Several years ago, the results of a 12-year study found that eating fish was associated with a reduced incidence of heart failure. That was in 2005. Today, results of a new study which also followed the participants for nearly 12 years found that fish consumption does not play a major role in preventing heart failure.
Contradictory or questionable study results are certainly nothing new and provide opportunities for healthcare consumers and experts to reexamine the research and the methods used. Such scrutiny is especially important when the health condition being examined is both life-threatening and pervasive. Heart failure, a condition characterized by an inability of the heart to pump enough blood through the body, affects about 5 million Americans, according to the Heart, Lung and Blood Institute. It contributes to about 300,000 deaths per year.
In the current study, the results of which were published in the October issue of the European Journal of Heart Failure, the investigators evaluated data from a group of 5,299 men and women older than 55 years who lived in a suburb or Rotterdam. All were free of heart failure when they entered the study in 1990. During the 11.4 years of follow-up, 669 participants developed heart failure. The diet of each participant had been assessed at baseline, and everyone was asked specifically to indicate the amount, type, and frequency of fish consumed.
The cardiovascular benefits associated with fish are related to the omega-3 fatty acids, eicosapentaenoic acid (EPA) and docosahexaenoic acid (DHA) that they contain. Both EPA and DHA have demonstrated anti-inflammatory, anti-arrhythmic, and anti-hypertensive properties, as well as an ability to reduce triglyceride levels.
In the latest study, the researchers found no correlation between the amount of fish consumed and heart failure incidence. This lack of effect remained even when comparing high daily fish consumption (more than 20 grams) with no fish intake.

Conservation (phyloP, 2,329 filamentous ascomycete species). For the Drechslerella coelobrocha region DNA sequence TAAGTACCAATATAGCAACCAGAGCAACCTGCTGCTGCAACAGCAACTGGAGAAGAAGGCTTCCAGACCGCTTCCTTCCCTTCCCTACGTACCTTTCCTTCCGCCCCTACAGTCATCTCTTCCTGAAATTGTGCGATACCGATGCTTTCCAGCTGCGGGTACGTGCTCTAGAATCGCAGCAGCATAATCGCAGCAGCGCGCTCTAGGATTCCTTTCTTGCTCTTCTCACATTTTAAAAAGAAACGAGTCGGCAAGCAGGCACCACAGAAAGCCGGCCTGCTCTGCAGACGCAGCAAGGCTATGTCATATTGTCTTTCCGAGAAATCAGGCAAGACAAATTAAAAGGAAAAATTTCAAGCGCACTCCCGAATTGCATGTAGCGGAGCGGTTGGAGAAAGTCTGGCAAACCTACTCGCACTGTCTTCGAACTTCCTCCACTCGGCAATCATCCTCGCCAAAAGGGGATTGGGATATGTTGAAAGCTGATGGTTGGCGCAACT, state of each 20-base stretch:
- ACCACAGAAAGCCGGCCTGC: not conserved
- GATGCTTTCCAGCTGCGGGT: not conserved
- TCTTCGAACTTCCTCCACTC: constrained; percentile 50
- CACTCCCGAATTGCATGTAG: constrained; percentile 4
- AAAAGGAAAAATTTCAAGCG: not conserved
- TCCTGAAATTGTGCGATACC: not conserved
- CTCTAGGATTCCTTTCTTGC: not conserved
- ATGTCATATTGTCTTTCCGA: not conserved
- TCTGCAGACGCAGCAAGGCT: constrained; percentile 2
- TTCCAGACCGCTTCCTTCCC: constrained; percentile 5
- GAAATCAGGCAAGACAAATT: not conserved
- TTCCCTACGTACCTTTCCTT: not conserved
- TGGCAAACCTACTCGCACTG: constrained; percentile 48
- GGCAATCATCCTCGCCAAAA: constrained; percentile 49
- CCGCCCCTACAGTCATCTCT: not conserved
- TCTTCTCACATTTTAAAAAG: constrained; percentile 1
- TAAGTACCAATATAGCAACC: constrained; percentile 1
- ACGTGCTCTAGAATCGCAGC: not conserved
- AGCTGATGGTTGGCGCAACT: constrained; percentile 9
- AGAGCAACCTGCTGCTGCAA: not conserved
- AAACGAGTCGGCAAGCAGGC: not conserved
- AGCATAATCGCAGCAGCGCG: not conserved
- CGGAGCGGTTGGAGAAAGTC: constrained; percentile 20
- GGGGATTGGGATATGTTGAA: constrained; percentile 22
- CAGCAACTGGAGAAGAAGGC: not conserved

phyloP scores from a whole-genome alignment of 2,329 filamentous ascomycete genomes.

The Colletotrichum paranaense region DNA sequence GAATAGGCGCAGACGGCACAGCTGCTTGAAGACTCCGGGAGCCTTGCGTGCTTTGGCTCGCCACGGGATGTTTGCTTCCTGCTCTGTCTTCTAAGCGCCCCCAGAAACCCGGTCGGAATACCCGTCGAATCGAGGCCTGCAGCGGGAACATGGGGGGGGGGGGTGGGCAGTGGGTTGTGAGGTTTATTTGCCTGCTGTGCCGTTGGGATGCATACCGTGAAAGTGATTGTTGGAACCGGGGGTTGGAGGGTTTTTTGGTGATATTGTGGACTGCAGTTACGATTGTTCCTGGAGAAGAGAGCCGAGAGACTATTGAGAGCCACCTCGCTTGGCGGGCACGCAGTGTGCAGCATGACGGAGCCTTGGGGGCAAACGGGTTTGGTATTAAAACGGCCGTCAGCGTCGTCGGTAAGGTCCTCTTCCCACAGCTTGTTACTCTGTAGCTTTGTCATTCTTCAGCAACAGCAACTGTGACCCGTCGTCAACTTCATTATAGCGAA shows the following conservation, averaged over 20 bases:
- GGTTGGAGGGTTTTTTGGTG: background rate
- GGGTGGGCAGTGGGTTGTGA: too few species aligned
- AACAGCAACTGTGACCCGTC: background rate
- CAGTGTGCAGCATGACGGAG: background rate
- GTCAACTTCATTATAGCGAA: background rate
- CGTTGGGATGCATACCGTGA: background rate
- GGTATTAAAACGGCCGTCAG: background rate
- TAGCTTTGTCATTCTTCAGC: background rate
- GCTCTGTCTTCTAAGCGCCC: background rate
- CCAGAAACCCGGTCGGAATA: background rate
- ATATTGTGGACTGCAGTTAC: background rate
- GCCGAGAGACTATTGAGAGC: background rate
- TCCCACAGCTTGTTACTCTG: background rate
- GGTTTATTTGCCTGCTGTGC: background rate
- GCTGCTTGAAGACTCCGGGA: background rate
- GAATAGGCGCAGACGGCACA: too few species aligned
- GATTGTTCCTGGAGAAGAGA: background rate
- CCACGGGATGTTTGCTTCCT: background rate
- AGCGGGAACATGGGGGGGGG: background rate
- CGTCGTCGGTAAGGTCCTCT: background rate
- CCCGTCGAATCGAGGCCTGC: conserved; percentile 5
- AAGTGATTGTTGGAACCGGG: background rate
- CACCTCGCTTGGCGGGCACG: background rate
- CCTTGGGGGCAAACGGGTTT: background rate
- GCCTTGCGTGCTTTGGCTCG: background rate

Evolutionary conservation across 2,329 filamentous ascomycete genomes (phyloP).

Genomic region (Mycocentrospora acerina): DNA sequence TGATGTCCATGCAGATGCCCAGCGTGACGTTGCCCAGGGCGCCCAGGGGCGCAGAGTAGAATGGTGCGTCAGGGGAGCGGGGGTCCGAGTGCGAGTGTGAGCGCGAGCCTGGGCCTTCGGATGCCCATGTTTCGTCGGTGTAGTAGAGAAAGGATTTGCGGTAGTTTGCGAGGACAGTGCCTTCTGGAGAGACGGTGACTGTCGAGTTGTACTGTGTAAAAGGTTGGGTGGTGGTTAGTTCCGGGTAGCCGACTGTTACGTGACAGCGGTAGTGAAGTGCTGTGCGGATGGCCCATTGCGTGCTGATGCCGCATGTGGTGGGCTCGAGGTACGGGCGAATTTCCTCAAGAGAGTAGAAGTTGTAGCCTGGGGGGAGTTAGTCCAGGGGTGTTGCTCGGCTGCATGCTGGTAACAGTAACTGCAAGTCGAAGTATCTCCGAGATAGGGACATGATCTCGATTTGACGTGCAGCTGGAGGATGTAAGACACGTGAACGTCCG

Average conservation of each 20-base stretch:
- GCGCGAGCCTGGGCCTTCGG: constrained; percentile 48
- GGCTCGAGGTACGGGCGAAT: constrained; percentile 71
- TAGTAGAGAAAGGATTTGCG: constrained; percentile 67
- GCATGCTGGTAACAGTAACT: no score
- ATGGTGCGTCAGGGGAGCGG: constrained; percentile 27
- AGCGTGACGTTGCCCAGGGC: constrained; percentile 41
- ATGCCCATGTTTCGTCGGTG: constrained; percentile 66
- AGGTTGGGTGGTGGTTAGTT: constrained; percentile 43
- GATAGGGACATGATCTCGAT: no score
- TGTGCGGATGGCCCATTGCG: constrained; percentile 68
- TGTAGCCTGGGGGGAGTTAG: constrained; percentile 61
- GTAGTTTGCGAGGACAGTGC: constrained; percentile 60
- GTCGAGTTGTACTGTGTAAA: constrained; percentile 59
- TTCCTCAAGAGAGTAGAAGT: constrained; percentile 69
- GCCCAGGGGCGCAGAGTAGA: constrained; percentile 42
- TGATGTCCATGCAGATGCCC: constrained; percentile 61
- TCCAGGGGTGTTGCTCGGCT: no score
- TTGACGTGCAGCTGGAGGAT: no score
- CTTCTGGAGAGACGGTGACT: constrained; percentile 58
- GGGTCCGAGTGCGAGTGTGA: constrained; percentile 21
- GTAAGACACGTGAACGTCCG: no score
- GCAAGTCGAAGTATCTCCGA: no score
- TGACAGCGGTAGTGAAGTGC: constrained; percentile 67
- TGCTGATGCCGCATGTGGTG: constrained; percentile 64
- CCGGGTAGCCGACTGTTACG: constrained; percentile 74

In the earlier study, which was published in the Journal of the American College of Cardiology, 4,738 participants ages 65 year or older were followed for 12 years. When compared with fish consumption of less than one time per month, those who ate fish 1 to 2 times per week had a 20 percent reduced risk of heart failure; 3 to 4 times weekly, a 31 percent reduce risk; and a 37 percent reduce risk was seen when comparing the highest intake with the lowest.
Although the results of the newest study did not show fish to help prevent heart failure, the authors noted that they agree with the current general recommendation of two weekly servings of fish for the prevention of cardiovascular disease. Fish is an excellent source of omega-3 fatty acids, and a good source of vitamin D, selenium, and protein. They also pointed out that other research has been consistent in showing omega-3 fatty acids to be protective against coronary heart disease.
Dijkstra et al. European Journal of Heart Failure 2009; 11(10): 922 DOI: 10.1093/eurjhf/hfp126
Heart, Lung and Blood Institute
Mozaffarian D et al. Journal of the American College of Cardiology 2005; 45: 2015
- Can Taking Fish Oil Supplements Reduce Asthma Symptoms?
- Omega-3 fatty acids prevent and may reverse gum disease naturally
- Scientist, 94, goes after the FDA for misleading trans fat food labels
- Identifying High Triglycerides Symptoms
- Common Chia Seeds Side Effects
- What Is Congestive Heart Failure
- Vitamin D Helps Heart During Weight Loss
- Important Heart Failure Guidelines